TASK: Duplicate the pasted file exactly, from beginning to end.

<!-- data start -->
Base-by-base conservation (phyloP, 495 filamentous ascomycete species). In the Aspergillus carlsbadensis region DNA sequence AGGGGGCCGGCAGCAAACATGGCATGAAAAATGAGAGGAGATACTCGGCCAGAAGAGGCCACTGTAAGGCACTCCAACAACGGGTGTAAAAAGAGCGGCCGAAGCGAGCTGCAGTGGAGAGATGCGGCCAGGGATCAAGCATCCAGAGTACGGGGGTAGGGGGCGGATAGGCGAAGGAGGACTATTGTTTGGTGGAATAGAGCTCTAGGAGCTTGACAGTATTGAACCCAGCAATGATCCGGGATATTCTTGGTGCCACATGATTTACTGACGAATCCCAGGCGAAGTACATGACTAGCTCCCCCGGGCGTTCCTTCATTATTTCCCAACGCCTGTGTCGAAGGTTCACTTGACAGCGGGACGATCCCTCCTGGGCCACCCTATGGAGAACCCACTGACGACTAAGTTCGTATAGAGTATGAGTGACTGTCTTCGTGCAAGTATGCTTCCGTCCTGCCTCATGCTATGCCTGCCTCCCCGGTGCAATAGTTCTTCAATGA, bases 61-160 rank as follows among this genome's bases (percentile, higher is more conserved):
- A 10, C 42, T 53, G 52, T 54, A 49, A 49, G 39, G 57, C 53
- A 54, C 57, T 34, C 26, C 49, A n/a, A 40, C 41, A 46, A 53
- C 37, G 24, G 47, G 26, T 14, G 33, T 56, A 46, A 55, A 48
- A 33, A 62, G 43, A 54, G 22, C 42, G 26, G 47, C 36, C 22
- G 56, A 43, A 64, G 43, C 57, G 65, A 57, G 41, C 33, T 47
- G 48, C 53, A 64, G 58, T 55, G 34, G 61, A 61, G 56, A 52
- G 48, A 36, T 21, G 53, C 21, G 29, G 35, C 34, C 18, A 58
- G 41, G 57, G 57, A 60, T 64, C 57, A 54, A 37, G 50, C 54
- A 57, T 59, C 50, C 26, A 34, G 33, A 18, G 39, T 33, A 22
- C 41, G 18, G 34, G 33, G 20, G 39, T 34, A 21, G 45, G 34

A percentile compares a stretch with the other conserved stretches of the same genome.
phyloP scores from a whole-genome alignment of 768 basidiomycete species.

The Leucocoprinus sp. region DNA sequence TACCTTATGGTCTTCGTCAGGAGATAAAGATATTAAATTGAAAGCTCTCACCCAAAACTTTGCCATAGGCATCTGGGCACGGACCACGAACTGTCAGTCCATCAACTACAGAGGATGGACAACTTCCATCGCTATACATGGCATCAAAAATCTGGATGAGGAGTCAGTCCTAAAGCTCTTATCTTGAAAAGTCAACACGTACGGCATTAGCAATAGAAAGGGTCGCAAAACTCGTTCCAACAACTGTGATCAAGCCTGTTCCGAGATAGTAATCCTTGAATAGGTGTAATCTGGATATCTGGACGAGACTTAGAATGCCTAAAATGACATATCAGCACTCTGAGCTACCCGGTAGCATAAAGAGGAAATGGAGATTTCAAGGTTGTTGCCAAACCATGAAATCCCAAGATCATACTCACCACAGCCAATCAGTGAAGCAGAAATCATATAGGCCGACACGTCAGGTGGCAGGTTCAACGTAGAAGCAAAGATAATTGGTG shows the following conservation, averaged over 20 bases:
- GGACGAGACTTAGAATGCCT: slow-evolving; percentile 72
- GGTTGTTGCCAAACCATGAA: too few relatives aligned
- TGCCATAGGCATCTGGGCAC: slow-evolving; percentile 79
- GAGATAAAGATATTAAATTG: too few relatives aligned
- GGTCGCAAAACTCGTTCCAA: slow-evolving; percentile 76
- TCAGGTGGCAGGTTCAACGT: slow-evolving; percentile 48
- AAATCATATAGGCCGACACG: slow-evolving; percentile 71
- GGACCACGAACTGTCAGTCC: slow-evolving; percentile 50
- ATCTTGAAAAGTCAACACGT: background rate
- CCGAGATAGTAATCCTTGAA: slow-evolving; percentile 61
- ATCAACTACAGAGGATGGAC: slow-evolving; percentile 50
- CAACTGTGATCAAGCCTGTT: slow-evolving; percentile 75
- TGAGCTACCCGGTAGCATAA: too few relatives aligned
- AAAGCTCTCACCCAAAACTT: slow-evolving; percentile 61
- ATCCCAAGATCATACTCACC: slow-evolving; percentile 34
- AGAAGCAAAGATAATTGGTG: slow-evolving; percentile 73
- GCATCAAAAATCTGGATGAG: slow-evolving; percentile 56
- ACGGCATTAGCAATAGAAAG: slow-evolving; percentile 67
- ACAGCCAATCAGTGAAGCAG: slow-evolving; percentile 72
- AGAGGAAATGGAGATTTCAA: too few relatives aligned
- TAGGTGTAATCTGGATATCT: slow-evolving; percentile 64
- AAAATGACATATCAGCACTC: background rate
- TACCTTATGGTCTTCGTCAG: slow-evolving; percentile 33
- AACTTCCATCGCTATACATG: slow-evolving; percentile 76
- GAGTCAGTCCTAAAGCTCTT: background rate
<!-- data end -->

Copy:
Base-by-base conservation (phyloP, 495 filamentous ascomycete species). In the Aspergillus carlsbadensis region DNA sequence AGGGGGCCGGCAGCAAACATGGCATGAAAAATGAGAGGAGATACTCGGCCAGAAGAGGCCACTGTAAGGCACTCCAACAACGGGTGTAAAAAGAGCGGCCGAAGCGAGCTGCAGTGGAGAGATGCGGCCAGGGATCAAGCATCCAGAGTACGGGGGTAGGGGGCGGATAGGCGAAGGAGGACTATTGTTTGGTGGAATAGAGCTCTAGGAGCTTGACAGTATTGAACCCAGCAATGATCCGGGATATTCTTGGTGCCACATGATTTACTGACGAATCCCAGGCGAAGTACATGACTAGCTCCCCCGGGCGTTCCTTCATTATTTCCCAACGCCTGTGTCGAAGGTTCACTTGACAGCGGGACGATCCCTCCTGGGCCACCCTATGGAGAACCCACTGACGACTAAGTTCGTATAGAGTATGAGTGACTGTCTTCGTGCAAGTATGCTTCCGTCCTGCCTCATGCTATGCCTGCCTCCCCGGTGCAATAGTTCTTCAATGA, bases 61-160 rank as follows among this genome's bases (percentile, higher is more conserved):
- A 10, C 42, T 53, G 52, T 54, A 49, A 49, G 39, G 57, C 53
- A 54, C 57, T 34, C 26, C 49, A n/a, A 40, C 41, A 46, A 53
- C 37, G 24, G 47, G 26, T 14, G 33, T 56, A 46, A 55, A 48
- A 33, A 62, G 43, A 54, G 22, C 42, G 26, G 47, C 36, C 22
- G 56, A 43, A 64, G 43, C 57, G 65, A 57, G 41, C 33, T 47
- G 48, C 53, A 64, G 58, T 55, G 34, G 61, A 61, G 56, A 52
- G 48, A 36, T 21, G 53, C 21, G 29, G 35, C 34, C 18, A 58
- G 41, G 57, G 57, A 60, T 64, C 57, A 54, A 37, G 50, C 54
- A 57, T 59, C 50, C 26, A 34, G 33, A 18, G 39, T 33, A 22
- C 41, G 18, G 34, G 33, G 20, G 39, T 34, A 21, G 45, G 34

A percentile compares a stretch with the other conserved stretches of the same genome.
phyloP scores from a whole-genome alignment of 768 basidiomycete species.

The Leucocoprinus sp. region DNA sequence TACCTTATGGTCTTCGTCAGGAGATAAAGATATTAAATTGAAAGCTCTCACCCAAAACTTTGCCATAGGCATCTGGGCACGGACCACGAACTGTCAGTCCATCAACTACAGAGGATGGACAACTTCCATCGCTATACATGGCATCAAAAATCTGGATGAGGAGTCAGTCCTAAAGCTCTTATCTTGAAAAGTCAACACGTACGGCATTAGCAATAGAAAGGGTCGCAAAACTCGTTCCAACAACTGTGATCAAGCCTGTTCCGAGATAGTAATCCTTGAATAGGTGTAATCTGGATATCTGGACGAGACTTAGAATGCCTAAAATGACATATCAGCACTCTGAGCTACCCGGTAGCATAAAGAGGAAATGGAGATTTCAAGGTTGTTGCCAAACCATGAAATCCCAAGATCATACTCACCACAGCCAATCAGTGAAGCAGAAATCATATAGGCCGACACGTCAGGTGGCAGGTTCAACGTAGAAGCAAAGATAATTGGTG shows the following conservation, averaged over 20 bases:
- GGACGAGACTTAGAATGCCT: slow-evolving; percentile 72
- GGTTGTTGCCAAACCATGAA: too few relatives aligned
- TGCCATAGGCATCTGGGCAC: slow-evolving; percentile 79
- GAGATAAAGATATTAAATTG: too few relatives aligned
- GGTCGCAAAACTCGTTCCAA: slow-evolving; percentile 76
- TCAGGTGGCAGGTTCAACGT: slow-evolving; percentile 48
- AAATCATATAGGCCGACACG: slow-evolving; percentile 71
- GGACCACGAACTGTCAGTCC: slow-evolving; percentile 50
- ATCTTGAAAAGTCAACACGT: background rate
- CCGAGATAGTAATCCTTGAA: slow-evolving; percentile 61
- ATCAACTACAGAGGATGGAC: slow-evolving; percentile 50
- CAACTGTGATCAAGCCTGTT: slow-evolving; percentile 75
- TGAGCTACCCGGTAGCATAA: too few relatives aligned
- AAAGCTCTCACCCAAAACTT: slow-evolving; percentile 61
- ATCCCAAGATCATACTCACC: slow-evolving; percentile 34
- AGAAGCAAAGATAATTGGTG: slow-evolving; percentile 73
- GCATCAAAAATCTGGATGAG: slow-evolving; percentile 56
- ACGGCATTAGCAATAGAAAG: slow-evolving; percentile 67
- ACAGCCAATCAGTGAAGCAG: slow-evolving; percentile 72
- AGAGGAAATGGAGATTTCAA: too few relatives aligned
- TAGGTGTAATCTGGATATCT: slow-evolving; percentile 64
- AAAATGACATATCAGCACTC: background rate
- TACCTTATGGTCTTCGTCAG: slow-evolving; percentile 33
- AACTTCCATCGCTATACATG: slow-evolving; percentile 76
- GAGTCAGTCCTAAAGCTCTT: background rate